Men with erectile problems are often concerned with making sex last longer, imagining that this will lead to more pleasure for their female partners. It is wonderful when a man cares so deeply about his partner’s pleasure. At the same time, the length of sex is only one “metric” for the experience. While of course many women would prefer intercourse last longer than a few minutes, intercourse that is too long can also be uncomfortable or painful.
Wanting to last longer is a good goal, yet keep the bigger picture in mind. Why do you want to last longer? Likely because you want your partner to enjoy sex more, and you want to have more fun with them too.
From that perspective, there are many different options for making sex more enjoyable, and lasting longer during penetration is only one!
Understanding (Average) Sex Differences in Arousal
What are her fantasies and desires? Realize that for a majority of males, they experience what Emily Nagosaki calls “spontaneous desire,” Its a fairly immediate reaction to thoughts of sex or being in the presence of sexually stimulating experiences, like seeing their partner naked or pornography. Males tend to get turned on more quickly and are ready to go! This is typically what we see in mainstream media and porn.
Many females, however, experience what Dr. Nagosaki calls “responsive desire,” where arousal arises in response to a certain situation or emotional experience. The body may begin to experience physiological arousal (such as vaginal lubrication) before they’re actually interested in sexual activity. The want for sex comes in response to an erotic scenario. This is why many women prefer longer “foreplay” than some men do, prior to sexual intercourse. (Note: If you’re a male and feel you have a more responsive desire, that’s okay too! We’re only talking averages here and what’s most important is listening to your own body’s needs.)
But let’s also consider: maybe intercourse isn’t always the goal!
Changing Up the Script
The stereotypical “sexual script” in American culture essentially follows that baseball analogy many of us first heard in junior high. Start with kissing, move to touching or oral sex, followed by a “home run” of sexual intercourse. There’s nothing wrong with this if you both enjoy it, of course!
But for many of us, that can get boring or stale, or doesn’t hit our strongest turn-ons. For instance, you can enjoy hanging just at one of the bases – who remembers the fun of simply “making out” before sex was ever even on the table? Many teens know this pleasure that we as adults seem to have forgotten. Not to mention, people of all genders can enjoy oral sex and some can be satisfied with that act alone.
Exploring Turn On’s (And Turn-Off’s!)
For many of us, there are desires and fantasies that simply don’t fit on the baseball field at all! Some of these acts don’t even involve penetration, so lasting longer won’t be an issue here. Ironically, with less anxiety about “performance,” a male might even find himself with a stronger or longer-lasting erection simply because the pressure is gone.
To explore other turn on’s (and off’s), its going to require communication. Opening up about sex requires intimacy and vulnerability. Nobody wants to reveal their deepest desires and be rejected! Creating a safe space where you agree not to judge one another is important. It doesn’t mean you have to do everything your partner wants to, but that you accept your partner’s wants and needs as they simply are.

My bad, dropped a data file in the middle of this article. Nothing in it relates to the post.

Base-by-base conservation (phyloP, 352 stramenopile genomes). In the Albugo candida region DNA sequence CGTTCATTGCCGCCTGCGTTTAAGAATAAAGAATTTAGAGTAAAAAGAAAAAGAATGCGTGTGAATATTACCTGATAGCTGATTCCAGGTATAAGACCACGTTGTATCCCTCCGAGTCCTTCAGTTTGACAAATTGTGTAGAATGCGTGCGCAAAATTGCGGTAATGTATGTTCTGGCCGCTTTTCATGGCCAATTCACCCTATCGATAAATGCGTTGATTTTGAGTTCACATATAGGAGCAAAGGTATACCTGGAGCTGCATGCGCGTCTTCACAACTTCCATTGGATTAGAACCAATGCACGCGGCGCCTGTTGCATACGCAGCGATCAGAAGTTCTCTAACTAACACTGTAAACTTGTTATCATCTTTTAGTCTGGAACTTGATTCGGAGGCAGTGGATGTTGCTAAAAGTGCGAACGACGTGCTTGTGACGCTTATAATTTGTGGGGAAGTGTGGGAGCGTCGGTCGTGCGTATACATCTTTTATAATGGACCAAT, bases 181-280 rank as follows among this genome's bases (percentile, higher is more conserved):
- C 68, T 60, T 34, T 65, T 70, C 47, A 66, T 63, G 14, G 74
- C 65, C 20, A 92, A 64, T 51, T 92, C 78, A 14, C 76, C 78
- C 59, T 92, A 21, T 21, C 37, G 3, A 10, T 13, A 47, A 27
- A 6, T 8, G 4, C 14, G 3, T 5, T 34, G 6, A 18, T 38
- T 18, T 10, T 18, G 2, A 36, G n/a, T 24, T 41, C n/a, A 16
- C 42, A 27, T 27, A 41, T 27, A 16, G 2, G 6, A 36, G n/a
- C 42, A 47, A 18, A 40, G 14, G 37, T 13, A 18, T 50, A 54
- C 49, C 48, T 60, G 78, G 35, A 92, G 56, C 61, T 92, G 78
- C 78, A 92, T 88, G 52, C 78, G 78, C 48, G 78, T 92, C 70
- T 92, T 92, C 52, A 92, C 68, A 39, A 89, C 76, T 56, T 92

What things have you always been curious to try? What scenarios turn on your partner? When we take “sex” for granted as penis-in-vagina penetration, we sometimes forget to listen to our other wants and needs. These turn on’s might include anything from role playing to fetishes to BDSM, or even something more simple like massage or sexy talk.
It can help to ask yourself and your partner some questions and have a conversation (or three).
Here are some questions that may be useful to discuss with your partner:
- When do you feel most turned on? What is going on both sensually (in terms of what you see, hear, smell, taste or touch) and situationally (the “who, what, where, when and why”)?
- Can you name 2-3 specific aspects of your sexual relationship that you really like? (i.e., things you and your partner do together, like particular sex acts, words spoken, positions used, fantasies role-played?) And why?
- How does sex make you feel? How do you want to feel?
- What does or can your partner do to help you feel more comfortable being vulnerable and opening up?
- What hits your “sexual brakes” (as Dr. Nagosaki would more politely call our “turn offs”)? (i.e., sensually and/or situationally?)
It doesn’t matter what it is so long as everyone is consenting; its rather about the intimacy and connection you feel together.
There’s a Whole Wide World of Sex Out There…
…and while penetrative sex can certainly be fun, realize it is one option of many. If you really want to please your partner more in bed, start talking about what exactly DOES please them or what they imagine would! Remember, sex doesn’t have to have a goal – enjoying one another’s company is what’s most important!
If you’re struggling, though, that’s okay too. You’re definitely far from alone, and it can help to talk with someone who can help support you through. A trusted sex therapist can help turn many relationships around and help you not only last longer – if that is indeed the goal – but even more to connect more deeply with yourself and ultimately, your partner.
Bio: Dr. Nazanin Moali is a clinical psychologist and sex therapist in the Los Angeles area. She works with various individuals to understand and improve their sexuality. Dr. Moali conducts personal consultation sessions in her Torrance and Hermosa Beach offices, or via a secure, online video-counseling platform.